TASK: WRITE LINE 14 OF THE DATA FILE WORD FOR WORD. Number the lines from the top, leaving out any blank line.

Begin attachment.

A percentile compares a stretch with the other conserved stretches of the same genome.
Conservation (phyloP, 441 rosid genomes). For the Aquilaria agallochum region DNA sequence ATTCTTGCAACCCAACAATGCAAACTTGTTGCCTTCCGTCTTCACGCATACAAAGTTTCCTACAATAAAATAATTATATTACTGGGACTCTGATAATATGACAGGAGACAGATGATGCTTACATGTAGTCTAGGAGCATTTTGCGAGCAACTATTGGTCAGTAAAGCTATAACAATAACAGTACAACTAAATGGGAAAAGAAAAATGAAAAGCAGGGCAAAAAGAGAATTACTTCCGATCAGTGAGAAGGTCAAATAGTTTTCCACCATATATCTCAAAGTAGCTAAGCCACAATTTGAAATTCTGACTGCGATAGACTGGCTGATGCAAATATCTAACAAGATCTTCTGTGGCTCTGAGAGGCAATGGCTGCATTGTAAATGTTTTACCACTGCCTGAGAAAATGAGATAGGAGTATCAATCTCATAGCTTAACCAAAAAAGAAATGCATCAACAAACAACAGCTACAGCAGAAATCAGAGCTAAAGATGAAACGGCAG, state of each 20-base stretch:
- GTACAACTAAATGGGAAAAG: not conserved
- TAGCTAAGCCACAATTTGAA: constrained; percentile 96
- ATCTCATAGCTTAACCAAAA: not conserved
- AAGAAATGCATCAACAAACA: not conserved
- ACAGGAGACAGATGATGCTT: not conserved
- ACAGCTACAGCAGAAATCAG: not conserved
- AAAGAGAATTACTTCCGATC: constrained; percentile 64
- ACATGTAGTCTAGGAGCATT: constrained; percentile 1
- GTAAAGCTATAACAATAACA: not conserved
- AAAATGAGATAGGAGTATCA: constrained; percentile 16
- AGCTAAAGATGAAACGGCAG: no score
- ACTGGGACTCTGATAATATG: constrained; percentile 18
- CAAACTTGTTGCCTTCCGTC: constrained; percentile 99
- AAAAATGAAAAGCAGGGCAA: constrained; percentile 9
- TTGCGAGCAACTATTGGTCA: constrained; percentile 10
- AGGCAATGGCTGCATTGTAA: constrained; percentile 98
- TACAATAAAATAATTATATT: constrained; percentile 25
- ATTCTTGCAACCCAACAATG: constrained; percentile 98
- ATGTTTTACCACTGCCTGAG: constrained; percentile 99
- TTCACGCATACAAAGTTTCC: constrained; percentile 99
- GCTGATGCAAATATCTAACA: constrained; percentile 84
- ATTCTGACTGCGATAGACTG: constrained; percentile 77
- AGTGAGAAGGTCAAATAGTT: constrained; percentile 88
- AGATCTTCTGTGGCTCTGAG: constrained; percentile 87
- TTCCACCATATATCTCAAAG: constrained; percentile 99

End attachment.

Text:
- ACTGGGACTCTGATAATATG: constrained; percentile 18